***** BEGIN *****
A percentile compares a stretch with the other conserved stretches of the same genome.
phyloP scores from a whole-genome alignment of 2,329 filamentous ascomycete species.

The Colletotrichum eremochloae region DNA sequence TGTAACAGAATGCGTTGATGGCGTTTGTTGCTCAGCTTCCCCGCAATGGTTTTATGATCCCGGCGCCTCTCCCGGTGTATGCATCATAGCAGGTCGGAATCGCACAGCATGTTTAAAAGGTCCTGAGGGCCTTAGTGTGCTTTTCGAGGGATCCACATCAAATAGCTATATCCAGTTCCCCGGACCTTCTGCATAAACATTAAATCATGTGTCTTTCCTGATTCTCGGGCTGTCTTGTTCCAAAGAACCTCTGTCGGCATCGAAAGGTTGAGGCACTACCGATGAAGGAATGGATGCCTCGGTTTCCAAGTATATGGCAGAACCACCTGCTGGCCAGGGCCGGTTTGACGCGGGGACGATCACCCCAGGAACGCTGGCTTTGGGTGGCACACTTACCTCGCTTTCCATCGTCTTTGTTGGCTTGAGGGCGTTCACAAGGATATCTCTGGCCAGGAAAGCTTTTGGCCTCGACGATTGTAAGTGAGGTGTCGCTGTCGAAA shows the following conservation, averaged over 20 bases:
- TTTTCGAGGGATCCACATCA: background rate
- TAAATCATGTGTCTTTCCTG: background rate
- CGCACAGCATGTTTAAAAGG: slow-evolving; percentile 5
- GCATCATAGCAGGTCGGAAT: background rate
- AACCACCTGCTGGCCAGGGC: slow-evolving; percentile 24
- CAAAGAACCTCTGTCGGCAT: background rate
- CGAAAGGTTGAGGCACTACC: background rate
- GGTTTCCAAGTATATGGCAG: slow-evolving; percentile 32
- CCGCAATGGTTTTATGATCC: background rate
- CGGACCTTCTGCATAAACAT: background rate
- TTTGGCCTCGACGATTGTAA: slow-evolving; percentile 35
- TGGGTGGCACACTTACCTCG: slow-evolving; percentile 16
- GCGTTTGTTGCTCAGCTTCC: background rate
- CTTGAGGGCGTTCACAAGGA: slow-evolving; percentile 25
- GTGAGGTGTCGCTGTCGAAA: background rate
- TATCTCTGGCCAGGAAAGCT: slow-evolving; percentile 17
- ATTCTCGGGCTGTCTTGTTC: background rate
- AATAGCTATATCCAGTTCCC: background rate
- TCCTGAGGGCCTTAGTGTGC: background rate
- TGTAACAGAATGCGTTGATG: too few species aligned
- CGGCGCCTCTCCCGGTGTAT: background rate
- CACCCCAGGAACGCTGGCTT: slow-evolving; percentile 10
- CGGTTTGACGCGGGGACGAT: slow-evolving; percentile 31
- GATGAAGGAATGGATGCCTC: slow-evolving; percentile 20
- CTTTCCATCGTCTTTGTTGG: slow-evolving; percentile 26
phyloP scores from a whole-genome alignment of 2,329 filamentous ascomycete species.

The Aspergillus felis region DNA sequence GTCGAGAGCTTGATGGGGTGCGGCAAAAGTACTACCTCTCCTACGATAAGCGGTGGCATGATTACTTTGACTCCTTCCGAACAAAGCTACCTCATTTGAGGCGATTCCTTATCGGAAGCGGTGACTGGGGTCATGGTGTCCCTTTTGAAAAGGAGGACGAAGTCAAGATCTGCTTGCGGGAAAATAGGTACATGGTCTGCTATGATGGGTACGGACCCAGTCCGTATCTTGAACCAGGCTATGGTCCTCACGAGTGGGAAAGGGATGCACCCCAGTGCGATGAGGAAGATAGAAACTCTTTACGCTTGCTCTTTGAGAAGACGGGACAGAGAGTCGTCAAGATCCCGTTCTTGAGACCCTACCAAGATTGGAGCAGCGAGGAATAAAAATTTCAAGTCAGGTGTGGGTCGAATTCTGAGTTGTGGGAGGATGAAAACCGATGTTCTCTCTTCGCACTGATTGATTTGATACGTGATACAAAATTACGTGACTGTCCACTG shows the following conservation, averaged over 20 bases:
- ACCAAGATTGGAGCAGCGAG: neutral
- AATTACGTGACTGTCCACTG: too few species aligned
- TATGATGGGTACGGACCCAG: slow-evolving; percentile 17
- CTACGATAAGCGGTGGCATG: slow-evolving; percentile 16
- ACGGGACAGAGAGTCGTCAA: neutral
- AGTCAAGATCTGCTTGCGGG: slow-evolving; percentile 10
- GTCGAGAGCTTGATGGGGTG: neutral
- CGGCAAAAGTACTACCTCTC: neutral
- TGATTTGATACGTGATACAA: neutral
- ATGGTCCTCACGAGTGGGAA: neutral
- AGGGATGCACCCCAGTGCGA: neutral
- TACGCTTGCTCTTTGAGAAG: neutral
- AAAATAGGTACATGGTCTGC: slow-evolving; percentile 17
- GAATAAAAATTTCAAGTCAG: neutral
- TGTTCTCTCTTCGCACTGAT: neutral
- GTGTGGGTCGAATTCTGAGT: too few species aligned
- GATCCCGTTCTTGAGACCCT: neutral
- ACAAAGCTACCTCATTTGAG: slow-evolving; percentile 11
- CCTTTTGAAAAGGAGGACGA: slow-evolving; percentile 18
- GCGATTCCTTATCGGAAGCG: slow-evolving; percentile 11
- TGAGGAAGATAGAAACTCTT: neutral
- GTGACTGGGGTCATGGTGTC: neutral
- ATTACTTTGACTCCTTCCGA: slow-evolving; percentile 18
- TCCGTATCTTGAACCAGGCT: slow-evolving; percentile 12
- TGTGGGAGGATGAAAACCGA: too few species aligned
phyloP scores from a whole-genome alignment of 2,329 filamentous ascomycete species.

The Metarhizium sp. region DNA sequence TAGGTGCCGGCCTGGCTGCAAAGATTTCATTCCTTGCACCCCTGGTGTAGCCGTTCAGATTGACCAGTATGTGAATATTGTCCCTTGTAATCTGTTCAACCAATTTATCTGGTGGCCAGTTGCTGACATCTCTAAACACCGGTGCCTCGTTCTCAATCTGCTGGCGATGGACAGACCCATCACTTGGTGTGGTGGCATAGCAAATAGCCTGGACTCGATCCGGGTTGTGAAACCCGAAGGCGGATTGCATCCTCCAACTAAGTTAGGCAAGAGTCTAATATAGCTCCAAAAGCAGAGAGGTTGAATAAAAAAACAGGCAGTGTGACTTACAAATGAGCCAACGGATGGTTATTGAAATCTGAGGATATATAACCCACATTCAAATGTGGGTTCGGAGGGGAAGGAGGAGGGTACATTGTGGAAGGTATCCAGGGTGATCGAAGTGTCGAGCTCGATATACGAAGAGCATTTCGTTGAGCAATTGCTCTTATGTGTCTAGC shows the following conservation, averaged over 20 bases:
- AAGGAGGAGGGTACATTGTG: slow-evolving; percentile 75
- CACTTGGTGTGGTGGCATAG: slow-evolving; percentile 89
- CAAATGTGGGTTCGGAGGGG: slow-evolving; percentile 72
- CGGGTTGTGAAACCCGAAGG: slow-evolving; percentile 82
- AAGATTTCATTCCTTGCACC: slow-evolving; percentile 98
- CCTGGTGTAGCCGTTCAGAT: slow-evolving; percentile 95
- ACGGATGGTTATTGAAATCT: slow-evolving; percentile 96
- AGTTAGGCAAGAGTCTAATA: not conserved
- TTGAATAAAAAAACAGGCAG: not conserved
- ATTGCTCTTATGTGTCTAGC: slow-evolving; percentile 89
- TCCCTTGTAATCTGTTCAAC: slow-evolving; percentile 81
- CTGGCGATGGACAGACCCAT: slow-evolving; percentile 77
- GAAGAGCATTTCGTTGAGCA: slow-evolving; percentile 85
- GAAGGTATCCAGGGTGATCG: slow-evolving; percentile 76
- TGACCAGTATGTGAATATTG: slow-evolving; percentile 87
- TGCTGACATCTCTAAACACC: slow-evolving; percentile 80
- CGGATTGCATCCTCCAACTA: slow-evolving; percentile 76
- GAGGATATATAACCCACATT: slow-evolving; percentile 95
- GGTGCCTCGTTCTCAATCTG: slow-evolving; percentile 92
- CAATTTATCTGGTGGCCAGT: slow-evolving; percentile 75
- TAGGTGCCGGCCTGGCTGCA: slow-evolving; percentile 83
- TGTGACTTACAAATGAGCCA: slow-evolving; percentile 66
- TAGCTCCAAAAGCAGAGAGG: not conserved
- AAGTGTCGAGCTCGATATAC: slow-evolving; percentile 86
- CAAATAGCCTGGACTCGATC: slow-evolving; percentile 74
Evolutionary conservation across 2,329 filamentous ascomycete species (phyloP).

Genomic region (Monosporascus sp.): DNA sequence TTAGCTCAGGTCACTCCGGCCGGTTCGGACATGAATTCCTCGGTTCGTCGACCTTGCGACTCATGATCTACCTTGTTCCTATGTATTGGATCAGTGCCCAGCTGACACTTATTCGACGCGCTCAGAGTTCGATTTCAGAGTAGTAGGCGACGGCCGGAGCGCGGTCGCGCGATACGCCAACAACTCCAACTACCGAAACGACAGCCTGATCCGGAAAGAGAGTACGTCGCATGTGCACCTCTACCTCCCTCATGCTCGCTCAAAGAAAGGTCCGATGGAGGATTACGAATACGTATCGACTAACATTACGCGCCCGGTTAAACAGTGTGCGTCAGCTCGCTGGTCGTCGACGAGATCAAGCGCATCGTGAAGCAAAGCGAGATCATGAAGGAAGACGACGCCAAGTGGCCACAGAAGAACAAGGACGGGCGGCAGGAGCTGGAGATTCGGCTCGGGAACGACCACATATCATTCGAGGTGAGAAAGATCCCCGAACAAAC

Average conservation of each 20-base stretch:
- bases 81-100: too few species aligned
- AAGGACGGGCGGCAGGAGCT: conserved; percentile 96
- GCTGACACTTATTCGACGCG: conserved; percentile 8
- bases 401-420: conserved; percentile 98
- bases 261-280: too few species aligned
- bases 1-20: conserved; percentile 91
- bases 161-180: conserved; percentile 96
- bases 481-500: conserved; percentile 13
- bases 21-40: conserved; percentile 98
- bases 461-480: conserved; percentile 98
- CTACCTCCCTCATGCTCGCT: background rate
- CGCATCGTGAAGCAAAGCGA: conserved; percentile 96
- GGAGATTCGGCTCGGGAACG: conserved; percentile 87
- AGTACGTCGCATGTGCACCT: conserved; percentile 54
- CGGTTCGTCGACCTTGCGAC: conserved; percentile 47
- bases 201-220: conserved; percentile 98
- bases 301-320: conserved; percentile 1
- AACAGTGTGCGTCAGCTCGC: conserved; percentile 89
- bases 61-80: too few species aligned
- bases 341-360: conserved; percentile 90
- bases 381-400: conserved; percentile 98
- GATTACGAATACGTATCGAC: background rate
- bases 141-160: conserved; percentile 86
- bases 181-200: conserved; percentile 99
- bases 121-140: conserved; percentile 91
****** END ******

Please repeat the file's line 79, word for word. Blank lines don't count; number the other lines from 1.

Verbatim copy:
- TGTGACTTACAAATGAGCCA: slow-evolving; percentile 66